• Cheryl Gerber
  • Sunny outlook -- In contrast to her previous kitchen, which was bright red, Monica Kalozdi chose a neutral shade of khaki for the kitchen walls and used vibrant colors as accents. Her dog Bacon likes to lie in a patch of sun that filters through the glass doors overlooking an outdoor deck.
click to enlarge Family gathering -- A persimmon-colored leather sofa, a granite-topped coffee table and a pair of barrel-back upholstered chairs form a cozy seating arrangement where the family watches TV. Colorful ceramics and family photographs of the Kalozdis' frequent climbing expeditions and skiing trips add to the room's distinct personality. - CHERYL GERBER
  • Cheryl Gerber
  • Family gathering -- A persimmon-colored leather sofa, a granite-topped coffee table and a pair of barrel-back upholstered chairs form a cozy seating arrangement where the family watches TV. Colorful ceramics and family photographs of the Kalozdis' frequent climbing expeditions and skiing trips add to the room's distinct personality.
click to enlarge Food and fun -- Heirloom silver and paintings saved from Katrina's floodwaters are displayed in the dining room. The Tibetan rug was ordered for the Kalozdis' Lakeview home, but fit their new dining room perfectly. The chocolate curtains made from quilted silk and trimmed with metallic beading are from Wren's Tontine Shade & Design. Above the mantle hangs a portrait of the Kalozdis' children (left to right) David, Hannah and Kicker. - CHERYL GERBER
  • Cheryl Gerber
  • Food and fun -- Heirloom silver and paintings saved from Katrina's floodwaters are displayed in the dining room. The Tibetan rug was ordered for the Kalozdis' Lakeview home, but fit their new dining room perfectly. The chocolate curtains made from quilted silk and trimmed with metallic beading are from Wren's Tontine Shade & Design. Above the mantle hangs a portrait of the Kalozdis' children (left to right) David, Hannah and Kicker.
click to enlarge Memory lane -- Earthy greens and ocean blues color the upstairs sitting room, a small, step-down space off the hall leading to the bedrooms. Framed articles (from such notable magazines as Sports Illustrated) about the family's history-making climbing trips line the walls. All five members of the family have climbed together since Hannah was born; Monica is one of only about 20 women worldwide to have climbed the seven summits; and at the age of 12, David made the record books as one of the youngest people to climb Mount Kilimanjaro. The hobbled roman shade made of ribbed green/blue fabric is from Wren's Tontine Shade and Design. - CHERYL GERBER
  • Cheryl Gerber
  • Memory lane -- Earthy greens and ocean blues color the upstairs sitting room, a small, step-down space off the hall leading to the bedrooms. Framed articles (from such notable magazines as Sports Illustrated) about the family's history-making climbing trips line the walls. All five members of the family have climbed together since Hannah was born; Monica is one of only about 20 women worldwide to have climbed the seven summits; and at the age of 12, David made the record books as one of the youngest people to climb Mount Kilimanjaro. The hobbled roman shade made of ribbed green/blue fabric is from Wren's Tontine Shade and Design.
click to enlarge Home Base -- Jeno and Monica with their French bulldog, Bacon. The couple, two of their three children, and Bacon were rescued by boat three days after floodwaters from the 17th Street Canal filled the first floor of their Lakewood South home. When residents of New Orleans were allowed to return to the city, the Kalzodis bought a new house and renovated it in three months. - CHERYL GERBER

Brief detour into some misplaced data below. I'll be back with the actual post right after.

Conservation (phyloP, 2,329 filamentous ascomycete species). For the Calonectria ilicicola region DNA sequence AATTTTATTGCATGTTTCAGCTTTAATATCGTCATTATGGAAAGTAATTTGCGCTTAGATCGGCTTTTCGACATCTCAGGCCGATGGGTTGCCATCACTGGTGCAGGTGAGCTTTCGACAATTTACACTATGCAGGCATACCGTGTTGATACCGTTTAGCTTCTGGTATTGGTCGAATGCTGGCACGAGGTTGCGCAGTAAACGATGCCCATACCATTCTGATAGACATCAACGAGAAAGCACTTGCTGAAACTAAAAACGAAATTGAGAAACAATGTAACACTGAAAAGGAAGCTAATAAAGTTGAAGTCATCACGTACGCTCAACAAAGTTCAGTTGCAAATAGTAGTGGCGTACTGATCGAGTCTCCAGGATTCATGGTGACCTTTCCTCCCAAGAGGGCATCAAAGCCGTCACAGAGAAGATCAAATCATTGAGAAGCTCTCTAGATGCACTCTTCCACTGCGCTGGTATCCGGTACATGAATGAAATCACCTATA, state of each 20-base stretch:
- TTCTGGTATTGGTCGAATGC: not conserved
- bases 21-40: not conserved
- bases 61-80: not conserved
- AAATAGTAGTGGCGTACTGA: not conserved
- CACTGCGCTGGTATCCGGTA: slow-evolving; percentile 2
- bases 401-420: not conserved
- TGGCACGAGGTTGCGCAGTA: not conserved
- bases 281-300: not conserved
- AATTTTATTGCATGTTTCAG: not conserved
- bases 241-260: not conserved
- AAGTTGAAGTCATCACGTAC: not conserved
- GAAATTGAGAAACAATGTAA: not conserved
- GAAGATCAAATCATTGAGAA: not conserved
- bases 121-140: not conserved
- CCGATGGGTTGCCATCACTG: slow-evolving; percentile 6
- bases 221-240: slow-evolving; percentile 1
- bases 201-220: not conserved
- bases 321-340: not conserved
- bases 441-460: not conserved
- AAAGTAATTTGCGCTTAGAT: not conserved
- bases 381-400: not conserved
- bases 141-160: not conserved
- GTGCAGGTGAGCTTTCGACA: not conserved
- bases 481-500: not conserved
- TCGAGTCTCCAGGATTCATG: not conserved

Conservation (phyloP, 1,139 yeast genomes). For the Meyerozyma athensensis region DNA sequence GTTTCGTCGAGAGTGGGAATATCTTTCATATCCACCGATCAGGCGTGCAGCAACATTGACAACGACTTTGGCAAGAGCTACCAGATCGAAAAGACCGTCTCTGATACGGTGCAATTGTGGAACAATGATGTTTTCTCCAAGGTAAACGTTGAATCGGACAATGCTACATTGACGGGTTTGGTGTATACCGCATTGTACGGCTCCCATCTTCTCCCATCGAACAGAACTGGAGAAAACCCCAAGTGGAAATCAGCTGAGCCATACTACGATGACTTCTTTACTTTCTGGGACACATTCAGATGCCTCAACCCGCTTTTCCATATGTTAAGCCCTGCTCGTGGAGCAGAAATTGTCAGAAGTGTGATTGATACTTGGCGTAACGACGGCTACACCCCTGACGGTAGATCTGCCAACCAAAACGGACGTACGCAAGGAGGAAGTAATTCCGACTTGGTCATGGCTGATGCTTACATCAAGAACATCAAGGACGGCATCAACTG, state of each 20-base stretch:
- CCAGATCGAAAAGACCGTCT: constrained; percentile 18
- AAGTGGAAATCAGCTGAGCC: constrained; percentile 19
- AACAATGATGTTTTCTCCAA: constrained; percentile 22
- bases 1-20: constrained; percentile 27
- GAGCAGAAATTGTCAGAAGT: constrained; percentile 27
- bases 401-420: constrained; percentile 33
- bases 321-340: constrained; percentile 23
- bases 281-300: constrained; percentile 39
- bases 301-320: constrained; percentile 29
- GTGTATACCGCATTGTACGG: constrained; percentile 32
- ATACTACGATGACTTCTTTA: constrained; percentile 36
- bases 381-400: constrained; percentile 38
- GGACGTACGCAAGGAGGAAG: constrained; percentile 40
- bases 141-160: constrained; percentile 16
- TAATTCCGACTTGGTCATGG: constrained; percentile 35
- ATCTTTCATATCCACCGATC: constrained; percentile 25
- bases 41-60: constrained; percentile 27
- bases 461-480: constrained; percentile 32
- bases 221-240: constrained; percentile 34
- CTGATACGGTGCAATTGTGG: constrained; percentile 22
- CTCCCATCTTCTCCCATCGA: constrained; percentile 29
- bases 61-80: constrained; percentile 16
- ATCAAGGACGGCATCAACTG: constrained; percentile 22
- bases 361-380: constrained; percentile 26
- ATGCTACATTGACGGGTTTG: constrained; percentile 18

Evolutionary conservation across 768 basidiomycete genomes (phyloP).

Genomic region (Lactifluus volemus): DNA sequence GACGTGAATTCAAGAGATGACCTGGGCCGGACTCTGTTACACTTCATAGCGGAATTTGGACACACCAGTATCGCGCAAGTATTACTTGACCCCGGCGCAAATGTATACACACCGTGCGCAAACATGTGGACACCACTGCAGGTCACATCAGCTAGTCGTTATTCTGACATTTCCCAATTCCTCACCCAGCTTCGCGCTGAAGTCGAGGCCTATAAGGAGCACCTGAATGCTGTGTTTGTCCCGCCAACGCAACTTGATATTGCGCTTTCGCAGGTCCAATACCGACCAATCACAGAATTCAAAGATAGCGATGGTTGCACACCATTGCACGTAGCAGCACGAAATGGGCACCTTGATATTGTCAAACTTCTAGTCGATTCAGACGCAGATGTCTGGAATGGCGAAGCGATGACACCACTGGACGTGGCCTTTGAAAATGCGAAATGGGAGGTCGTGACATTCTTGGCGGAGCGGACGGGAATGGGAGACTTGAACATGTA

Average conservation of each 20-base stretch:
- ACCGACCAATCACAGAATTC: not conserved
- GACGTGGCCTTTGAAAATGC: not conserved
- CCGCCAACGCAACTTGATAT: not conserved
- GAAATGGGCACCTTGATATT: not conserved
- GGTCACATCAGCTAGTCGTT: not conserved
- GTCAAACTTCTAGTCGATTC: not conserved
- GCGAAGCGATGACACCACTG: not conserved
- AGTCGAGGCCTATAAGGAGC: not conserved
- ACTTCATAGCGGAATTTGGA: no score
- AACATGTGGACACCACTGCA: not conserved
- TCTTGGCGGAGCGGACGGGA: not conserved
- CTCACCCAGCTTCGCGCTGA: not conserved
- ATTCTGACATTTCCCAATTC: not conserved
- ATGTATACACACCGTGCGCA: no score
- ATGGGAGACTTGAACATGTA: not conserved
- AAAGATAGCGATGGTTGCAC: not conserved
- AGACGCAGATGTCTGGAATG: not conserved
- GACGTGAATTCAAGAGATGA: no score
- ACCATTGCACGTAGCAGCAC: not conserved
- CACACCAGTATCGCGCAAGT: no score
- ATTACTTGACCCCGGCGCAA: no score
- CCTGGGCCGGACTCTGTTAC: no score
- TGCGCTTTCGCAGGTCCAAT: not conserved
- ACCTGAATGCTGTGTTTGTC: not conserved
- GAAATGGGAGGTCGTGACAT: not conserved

• Cheryl Gerber
  • Home Base -- Jeno and Monica with their French bulldog, Bacon. The couple, two of their three children, and Bacon were rescued by boat three days after floodwaters from the 17th Street Canal filled the first floor of their Lakewood South home. When residents of New Orleans were allowed to return to the city, the Kalzodis bought a new house and renovated it in three months.
click to enlarge It hits the spot -- Eleven-year-old Hannah's room was designed around the polka-dot lamp she found in Florida. The furniture and custom bedding is from Norwalk Furniture, and the striped curtains, trimmed with looped fringe and ornamented with large tiebacks, are from Wren's. - CHERYL GERBER
  • Cheryl Gerber
  • It hits the spot -- Eleven-year-old Hannah's room was designed around the polka-dot lamp she found in Florida. The furniture and custom bedding is from Norwalk Furniture, and the striped curtains, trimmed with looped fringe and ornamented with large tiebacks, are from Wren's.
click to enlarge Rest stop -- Icy blues are paired with dark, chocolate browns in the master bedroom, a quiet haven for the busy couple. The custom bedding, as in all of the bedrooms, was ordered through Norwalk Furniture in Destin. The curtains made of dupioni silk trimmed with brushed fringe and finished with double-ball tiebacks are from Wren's. Monica bought the painting of a Tibetan boy (over the mantle) while in Tibet to climb Everest. - CHERYL GERBER
  • Cheryl Gerber
  • Rest stop -- Icy blues are paired with dark, chocolate browns in the master bedroom, a quiet haven for the busy couple. The custom bedding, as in all of the bedrooms, was ordered through Norwalk Furniture in Destin. The curtains made of dupioni silk trimmed with brushed fringe and finished with double-ball tiebacks are from Wren's. Monica bought the painting of a Tibetan boy (over the mantle) while in Tibet to climb Everest.
click to enlarge Rejuvenating spot -- In the master bath, Monica chose a paint color that echoes the soft, neutral tone of the travertine. The horn-shaped sconces of Murano glass were found through a lighting store in Florida, and the shutters are from Wren's. - CHERYL GERBER
  • Cheryl Gerber
  • Rejuvenating spot -- In the master bath, Monica chose a paint color that echoes the soft, neutral tone of the travertine. The horn-shaped sconces of Murano glass were found through a lighting store in Florida, and the shutters are from Wren's.